We Heart HISTORY!
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Remember 4th grade History class? No matter what state you lived in back then, you learned all about your state history. You may have taken a field trip here or there to see buildings or documents from that time when your territory became your state, and part of the U.S. Importantly, you got out of the daily grind of elementary school for a day. Lunch was out of a bag, out in the fresh air of a park, perhaps.
For many of us, that’s the last time we thought history was awesome. I’ll confess, I did not love the history classes of junior high or high school. My comprehensive art history course at Ball State was a nightmare, thanks to one smarty-pants in the class who achieved an A, wrecking the curve for the rest of us in that large, humorless lecture hall.
Now, though, history seems so much more fascinating. Everywhere I’ve lived as an adult, I’ve been aware of significant — or merely interesting — history. I grew up in Corydon, our first state capitol, on the corner where the Constitution Elm actually grew and provided the shade for the state constitution signers (after it died, they moved it down the street next to the car wash – you may remember that from your 4th grade field trip). In Providence, RI, I strolled casually by Edgar Allen Poe’s house every day. In Salinas, CA, John Steinbeck’s boyhood home was one block away from my little Victorian cottage, and I thought about the less-than-angelic characters in “East of Eden” as I walked the same streets they had. Now, in Madison, the past and present stand and work together every day. Visitors are curious about all sorts of things, and I love telling them what I know. Telling about people’s lives makes history more real for them, and their faces light up as they as they hear about hogs running loose in the streets, important stops on the Underground Railroad that are still standing as homes, the mayoral portrait of Charles Shrewsbury that was painted by celebrated Hoosier artist William M. Snyder when he was very young.
And now that I work to promote and share the lovely Shrewsbury-Windle House for HMI, every little historic detail I run across connects to 1849, when the house was finished enough to host a three-day housewarming party. 1849, when the Shrewsbury boys were roughly 9, 7, 5, 3, and 1 years old, with baby Mary finally making an appearance about nine months later.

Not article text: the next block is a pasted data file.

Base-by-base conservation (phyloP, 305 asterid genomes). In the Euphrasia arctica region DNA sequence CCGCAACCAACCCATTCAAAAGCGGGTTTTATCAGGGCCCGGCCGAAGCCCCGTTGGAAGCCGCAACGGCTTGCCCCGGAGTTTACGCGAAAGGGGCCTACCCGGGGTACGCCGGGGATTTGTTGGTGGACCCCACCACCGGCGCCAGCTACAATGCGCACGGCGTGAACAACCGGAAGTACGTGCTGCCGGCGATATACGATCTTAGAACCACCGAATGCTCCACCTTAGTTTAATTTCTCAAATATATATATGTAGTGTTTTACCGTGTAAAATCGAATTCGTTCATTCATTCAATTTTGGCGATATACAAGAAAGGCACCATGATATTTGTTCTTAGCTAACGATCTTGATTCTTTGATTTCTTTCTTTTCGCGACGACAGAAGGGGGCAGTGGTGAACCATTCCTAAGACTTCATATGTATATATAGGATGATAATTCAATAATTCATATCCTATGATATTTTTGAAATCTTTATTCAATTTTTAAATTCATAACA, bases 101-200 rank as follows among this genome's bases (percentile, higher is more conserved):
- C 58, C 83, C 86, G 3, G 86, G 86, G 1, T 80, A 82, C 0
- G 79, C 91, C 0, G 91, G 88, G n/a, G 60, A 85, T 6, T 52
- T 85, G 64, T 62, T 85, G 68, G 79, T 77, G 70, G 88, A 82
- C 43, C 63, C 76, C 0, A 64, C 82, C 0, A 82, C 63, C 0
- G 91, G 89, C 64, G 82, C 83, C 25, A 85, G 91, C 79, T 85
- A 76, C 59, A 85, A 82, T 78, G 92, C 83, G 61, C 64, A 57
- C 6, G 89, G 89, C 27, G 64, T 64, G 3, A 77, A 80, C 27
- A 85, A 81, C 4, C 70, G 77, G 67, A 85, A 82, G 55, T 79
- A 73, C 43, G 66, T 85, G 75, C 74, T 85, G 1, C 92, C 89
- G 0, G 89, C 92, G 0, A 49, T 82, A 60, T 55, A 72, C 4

Are you still recovering from Madison Chautauqua? The arts festival made its first appearance here in 1901, when the Shrewsbury House was 52 years old. By this time, the original family had seen some hard times – brothers torn apart by the Civil War, the deaths of all five of the brothers, the marriage of Mary when she was 38, and the birth of her daughter, Eleanor, seven years later.
Will you be joining us for tea — the Gatsby Glamour Tea — October 13? 1920 began the “roaring twenties” era after the ratification of the Prohibition Amendment, the growing independence of women during the war, the appearance of flapper dresses on these independent women, and much more. It’s the year a 50’ strip of land to the south of the property was acquired by Lucy Rogers Walker. Lucy and her husband, Harry, had acquired the “old” Shrewsbury Place for $1 through a sheriff’s foreclosure sale.
1872 was the year that the Hon. Charles L. Shrewsbury, 7th mayor of Madison, died during his second year in office. The Cincinnati Enquirer reported at the time that “the city wore an aspect of mourning as though it had lost its best friend.” 147 years later, we would lose another fine mayor still in office, Damon Welch. And, yes, the city feels as though it has lost a friend. We offer our sincere condolences to his family.
1849 – that makes this the 170th anniversary year for this wonderful old house that has borne witness to so much excitement, joy and sadness over the years. It’s our hope that you will come and enjoy it in some way during this 170th year…
…and next year, too, the 60th anniversary of Historic Madison, Inc., founded in 1960 by just the third couple to own the home, John and Ann Windle. They could feel the importance of the history all around them in Madison, and wanted all of us to share it, in their home, the Shrewsbury-Windle House. Come get to know and love a little history and its characters in one of our favorite places.
No apologies; we heart history!
Ann Lostutter, Shrewsbury-Windle House Events Coordinator